I am angry and appalled by Ohio National Financial Services' announcement that it will terminate the trailing commissions on existing variable annuity contracts with guaranteed income benefits. Talk about changing the rules in the middle of the game!
As the owner of one of these annuity contracts with a valuable guaranteed minimum income benefit, or GMIB, that offers a stream of income for life, I can keep my existing contract or accept the company's buyout offer. Ohio National is offering me more money than the existing cash value of my contract, but less than the guaranteed benefit amount — which grows by at least 6% per year — on which my future withdrawals would be based.
The buyout offer, available through Feb. 11, encourages me to "work with a trusted financial professional to evaluate your retirement plan and retirement income needs to determine if this offer is right for you."
The only problem is that Ohio National just cut my adviser out of the equation by deciding not to pay him any commissions after Dec. 12.
The action seems at odds with Ohio National's vision statement posted on its website: "To be your company of choice — through integrity, trusted relationships and financial strength."
I certainly want my adviser's continued guidance, but I don't expect him to work for free. I have already suggested that he revise his fee so he is compensated for his time. The guaranteed minimum income benefit is a key element of my retirement income plan.
But how many of the existing policyholders will be left to their own devices if their current advisers are not willing or able to advise them for free? Most of the investors who bought these contracts are now in their 60s, 70s or older and need expert advice on how to access their funds. For example, if an Ohio National policyholder inadvertently takes out more than the annual allotment, it could invalidate the guarantee minimum income benefit.
The Ohio National buyout offer includes some critical questions for contract owners to consider. For example, would the buyout offer amount be less than the amount they would have received over their lifetime had they kept the annuity with the guaranteed minimum benefit rider in force? Good luck answering that on your own.
When I first purchased my annuity contract in 2009 at the depth of the financial crisis, I wanted to continue to grow a portion of my nest egg without fear of losing a chunk of it in the decade before I retired. I was attracted to the unrestricted investment options in the contract's subaccounts and the promise that the guaranteed benefit base would be reset each year, increasing by at least 6% or the highest anniversary value, whichever was higher.
I chose the Oncore Flex contract with a 1.5% annual fee, which included the cost of ongoing advice, rather than the lower-cost wrap account with a 0.65% annual fee, onto which an adviser could tack on his or her advisory fee each year.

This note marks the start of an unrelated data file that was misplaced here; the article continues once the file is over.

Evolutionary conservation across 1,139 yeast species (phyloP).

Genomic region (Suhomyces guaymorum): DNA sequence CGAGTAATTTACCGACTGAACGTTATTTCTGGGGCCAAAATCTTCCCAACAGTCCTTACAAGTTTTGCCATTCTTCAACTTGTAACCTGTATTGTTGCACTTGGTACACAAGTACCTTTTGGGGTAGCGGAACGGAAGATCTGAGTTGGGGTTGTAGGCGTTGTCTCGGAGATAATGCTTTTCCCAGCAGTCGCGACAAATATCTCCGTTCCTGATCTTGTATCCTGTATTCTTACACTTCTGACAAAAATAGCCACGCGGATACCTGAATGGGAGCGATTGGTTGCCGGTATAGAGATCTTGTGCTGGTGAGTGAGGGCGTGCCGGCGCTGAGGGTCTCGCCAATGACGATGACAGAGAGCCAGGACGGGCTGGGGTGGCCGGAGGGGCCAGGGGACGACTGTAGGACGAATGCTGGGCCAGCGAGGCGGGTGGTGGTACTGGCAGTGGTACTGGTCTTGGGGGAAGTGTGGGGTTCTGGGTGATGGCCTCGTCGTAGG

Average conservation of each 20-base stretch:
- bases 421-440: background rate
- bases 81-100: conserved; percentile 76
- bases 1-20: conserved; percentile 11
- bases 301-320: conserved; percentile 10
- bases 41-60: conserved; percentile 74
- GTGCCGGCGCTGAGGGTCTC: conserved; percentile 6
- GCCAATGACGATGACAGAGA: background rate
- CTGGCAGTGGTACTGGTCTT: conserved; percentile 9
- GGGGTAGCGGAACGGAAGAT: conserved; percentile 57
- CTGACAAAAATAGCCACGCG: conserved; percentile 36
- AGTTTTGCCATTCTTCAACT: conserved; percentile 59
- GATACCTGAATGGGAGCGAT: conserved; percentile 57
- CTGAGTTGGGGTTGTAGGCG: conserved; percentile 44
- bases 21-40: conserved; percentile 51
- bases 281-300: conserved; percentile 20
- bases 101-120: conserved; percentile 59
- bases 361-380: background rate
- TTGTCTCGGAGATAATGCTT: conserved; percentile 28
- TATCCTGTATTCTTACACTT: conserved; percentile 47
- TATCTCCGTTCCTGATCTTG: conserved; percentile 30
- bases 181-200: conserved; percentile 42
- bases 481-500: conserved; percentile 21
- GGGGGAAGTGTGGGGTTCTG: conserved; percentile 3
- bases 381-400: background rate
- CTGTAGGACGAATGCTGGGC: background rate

I don't see anywhere in the Ohio National buyout offer that the insurer is willing to refund a portion of that ongoing fee even though my adviser will no longer be paid by the company to advise me. That means Ohio National's action will cost me more money.
But a spokesperson for Ohio National who responded to my questions disputed that view. "Even though many of our selling agreements are being replaced with a service agreement or service letter as a result of our new strategy, the steps we are taking allow for advisers to continue to service clients," the spokesperson said. "The registered representatives' obligation to provide ongoing financial advisory services to customers is not related to or dependent upon any contractual payments or fees paid by our customers to Ohio National."
But if my adviser had no obligation to provide me with services, why did I pay a higher fee for the variable annuity contract I purchased than I would have for the wrap account version?
"We note that while many advisers develop relationships with their clients, providing advisory and other services, those services and relationships fall outside of Ohio National's contractual agreements with its policyholders," the spokesperson said. "We believe advisers do and will continue to act in the best interest of their clients."
In a class-action lawsuit filed in November against Ohio National, LPL Financial broker Lance Browning of Whitehouse, Texas, claimed the insurer would pocket the trailing commissions that otherwise would have gone to advisers.
In fact, the buyout offer letter notes that Ohio National "could gain a financial benefit from the offer because, due to regulatory changes and a prolonged period of low interest rates, supporting the guarantees associated with the eligible Oncore variable annuities and the eligible GMIB riders may be more expensive for us."
What the letter doesn't mention is the company would also benefit by no longer paying advisers who agreed to forego a larger upfront commission at the time of the annuity sale in favor of smaller ongoing commissions for the life of the contract.
So far, broker-dealers and advisers are the only ones on the chopping block. Come Dec. 13, many older investors could be out in the cold. But the aggrieved parties may have some new ammunition to contest this action under the Senior Safe Act that President Donald J. Trump signed into law a few months ago.
The act strengthens protections against financial exploitation of senior citizens, defined as an act that "uses the resources of a senior citizen for monetary or personal benefit or gain."
Some could argue that Ohio National's move means senior investors may lose a valuable resource or pay more to keep it while the insurer, according to its own buyout letter, could "gain a financial benefit." Stay tuned.